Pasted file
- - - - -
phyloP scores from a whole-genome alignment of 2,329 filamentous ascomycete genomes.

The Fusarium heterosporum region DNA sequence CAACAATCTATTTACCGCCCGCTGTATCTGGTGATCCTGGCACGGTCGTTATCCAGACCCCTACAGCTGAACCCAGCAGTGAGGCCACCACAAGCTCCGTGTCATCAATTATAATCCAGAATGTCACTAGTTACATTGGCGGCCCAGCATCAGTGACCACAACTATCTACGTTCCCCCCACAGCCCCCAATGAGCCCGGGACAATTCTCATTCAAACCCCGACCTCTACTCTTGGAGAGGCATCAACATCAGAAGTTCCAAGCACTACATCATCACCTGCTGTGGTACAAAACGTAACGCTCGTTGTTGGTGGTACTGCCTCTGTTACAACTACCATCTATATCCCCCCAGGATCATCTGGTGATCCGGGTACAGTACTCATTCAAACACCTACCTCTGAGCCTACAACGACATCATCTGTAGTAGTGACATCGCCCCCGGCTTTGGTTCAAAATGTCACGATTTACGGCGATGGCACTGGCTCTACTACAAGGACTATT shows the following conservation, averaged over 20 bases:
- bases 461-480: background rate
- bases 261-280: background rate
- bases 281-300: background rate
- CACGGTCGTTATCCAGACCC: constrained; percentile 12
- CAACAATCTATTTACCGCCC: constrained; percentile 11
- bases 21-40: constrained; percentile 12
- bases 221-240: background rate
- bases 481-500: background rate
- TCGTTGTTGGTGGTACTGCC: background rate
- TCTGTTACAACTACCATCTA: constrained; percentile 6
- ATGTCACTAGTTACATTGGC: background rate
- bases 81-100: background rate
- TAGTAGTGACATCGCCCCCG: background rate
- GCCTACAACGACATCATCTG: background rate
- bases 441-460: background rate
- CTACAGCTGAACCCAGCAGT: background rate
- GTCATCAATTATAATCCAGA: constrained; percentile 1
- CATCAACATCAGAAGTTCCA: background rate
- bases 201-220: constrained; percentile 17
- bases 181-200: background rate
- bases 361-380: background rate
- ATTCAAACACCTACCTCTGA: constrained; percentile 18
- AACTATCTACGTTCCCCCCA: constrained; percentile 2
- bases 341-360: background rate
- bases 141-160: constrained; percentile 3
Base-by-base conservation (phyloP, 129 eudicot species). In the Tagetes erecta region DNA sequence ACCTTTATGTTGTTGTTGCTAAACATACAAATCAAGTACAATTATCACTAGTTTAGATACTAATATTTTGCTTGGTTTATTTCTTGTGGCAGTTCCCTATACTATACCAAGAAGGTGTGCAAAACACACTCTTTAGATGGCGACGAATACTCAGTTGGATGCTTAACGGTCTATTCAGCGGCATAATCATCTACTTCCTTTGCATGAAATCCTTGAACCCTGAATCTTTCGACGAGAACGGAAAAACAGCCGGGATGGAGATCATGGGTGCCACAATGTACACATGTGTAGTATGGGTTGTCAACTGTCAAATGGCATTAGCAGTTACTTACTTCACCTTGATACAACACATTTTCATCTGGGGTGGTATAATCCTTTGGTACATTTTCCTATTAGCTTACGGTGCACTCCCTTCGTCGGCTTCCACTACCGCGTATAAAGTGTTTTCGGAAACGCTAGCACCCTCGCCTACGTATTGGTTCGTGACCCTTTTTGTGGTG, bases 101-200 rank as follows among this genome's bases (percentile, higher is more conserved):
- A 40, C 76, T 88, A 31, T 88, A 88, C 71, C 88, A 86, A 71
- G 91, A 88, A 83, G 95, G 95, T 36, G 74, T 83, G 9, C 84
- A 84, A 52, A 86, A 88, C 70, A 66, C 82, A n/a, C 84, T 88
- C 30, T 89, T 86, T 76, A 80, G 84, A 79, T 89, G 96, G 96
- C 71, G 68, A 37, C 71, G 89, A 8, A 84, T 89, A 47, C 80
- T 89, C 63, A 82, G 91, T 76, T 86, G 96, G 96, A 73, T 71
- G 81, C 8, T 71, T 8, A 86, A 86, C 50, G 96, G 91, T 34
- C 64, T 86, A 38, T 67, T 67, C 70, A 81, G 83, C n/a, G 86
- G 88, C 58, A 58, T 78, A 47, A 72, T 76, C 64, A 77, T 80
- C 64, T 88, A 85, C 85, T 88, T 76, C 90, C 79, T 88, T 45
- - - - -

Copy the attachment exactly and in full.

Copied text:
phyloP scores from a whole-genome alignment of 2,329 filamentous ascomycete genomes.

The Fusarium heterosporum region DNA sequence CAACAATCTATTTACCGCCCGCTGTATCTGGTGATCCTGGCACGGTCGTTATCCAGACCCCTACAGCTGAACCCAGCAGTGAGGCCACCACAAGCTCCGTGTCATCAATTATAATCCAGAATGTCACTAGTTACATTGGCGGCCCAGCATCAGTGACCACAACTATCTACGTTCCCCCCACAGCCCCCAATGAGCCCGGGACAATTCTCATTCAAACCCCGACCTCTACTCTTGGAGAGGCATCAACATCAGAAGTTCCAAGCACTACATCATCACCTGCTGTGGTACAAAACGTAACGCTCGTTGTTGGTGGTACTGCCTCTGTTACAACTACCATCTATATCCCCCCAGGATCATCTGGTGATCCGGGTACAGTACTCATTCAAACACCTACCTCTGAGCCTACAACGACATCATCTGTAGTAGTGACATCGCCCCCGGCTTTGGTTCAAAATGTCACGATTTACGGCGATGGCACTGGCTCTACTACAAGGACTATT shows the following conservation, averaged over 20 bases:
- bases 461-480: background rate
- bases 261-280: background rate
- bases 281-300: background rate
- CACGGTCGTTATCCAGACCC: constrained; percentile 12
- CAACAATCTATTTACCGCCC: constrained; percentile 11
- bases 21-40: constrained; percentile 12
- bases 221-240: background rate
- bases 481-500: background rate
- TCGTTGTTGGTGGTACTGCC: background rate
- TCTGTTACAACTACCATCTA: constrained; percentile 6
- ATGTCACTAGTTACATTGGC: background rate
- bases 81-100: background rate
- TAGTAGTGACATCGCCCCCG: background rate
- GCCTACAACGACATCATCTG: background rate
- bases 441-460: background rate
- CTACAGCTGAACCCAGCAGT: background rate
- GTCATCAATTATAATCCAGA: constrained; percentile 1
- CATCAACATCAGAAGTTCCA: background rate
- bases 201-220: constrained; percentile 17
- bases 181-200: background rate
- bases 361-380: background rate
- ATTCAAACACCTACCTCTGA: constrained; percentile 18
- AACTATCTACGTTCCCCCCA: constrained; percentile 2
- bases 341-360: background rate
- bases 141-160: constrained; percentile 3
Base-by-base conservation (phyloP, 129 eudicot species). In the Tagetes erecta region DNA sequence ACCTTTATGTTGTTGTTGCTAAACATACAAATCAAGTACAATTATCACTAGTTTAGATACTAATATTTTGCTTGGTTTATTTCTTGTGGCAGTTCCCTATACTATACCAAGAAGGTGTGCAAAACACACTCTTTAGATGGCGACGAATACTCAGTTGGATGCTTAACGGTCTATTCAGCGGCATAATCATCTACTTCCTTTGCATGAAATCCTTGAACCCTGAATCTTTCGACGAGAACGGAAAAACAGCCGGGATGGAGATCATGGGTGCCACAATGTACACATGTGTAGTATGGGTTGTCAACTGTCAAATGGCATTAGCAGTTACTTACTTCACCTTGATACAACACATTTTCATCTGGGGTGGTATAATCCTTTGGTACATTTTCCTATTAGCTTACGGTGCACTCCCTTCGTCGGCTTCCACTACCGCGTATAAAGTGTTTTCGGAAACGCTAGCACCCTCGCCTACGTATTGGTTCGTGACCCTTTTTGTGGTG, bases 101-200 rank as follows among this genome's bases (percentile, higher is more conserved):
- A 40, C 76, T 88, A 31, T 88, A 88, C 71, C 88, A 86, A 71
- G 91, A 88, A 83, G 95, G 95, T 36, G 74, T 83, G 9, C 84
- A 84, A 52, A 86, A 88, C 70, A 66, C 82, A n/a, C 84, T 88
- C 30, T 89, T 86, T 76, A 80, G 84, A 79, T 89, G 96, G 96
- C 71, G 68, A 37, C 71, G 89, A 8, A 84, T 89, A 47, C 80
- T 89, C 63, A 82, G 91, T 76, T 86, G 96, G 96, A 73, T 71
- G 81, C 8, T 71, T 8, A 86, A 86, C 50, G 96, G 91, T 34
- C 64, T 86, A 38, T 67, T 67, C 70, A 81, G 83, C n/a, G 86
- G 88, C 58, A 58, T 78, A 47, A 72, T 76, C 64, A 77, T 80
- C 64, T 88, A 85, C 85, T 88, T 76, C 90, C 79, T 88, T 45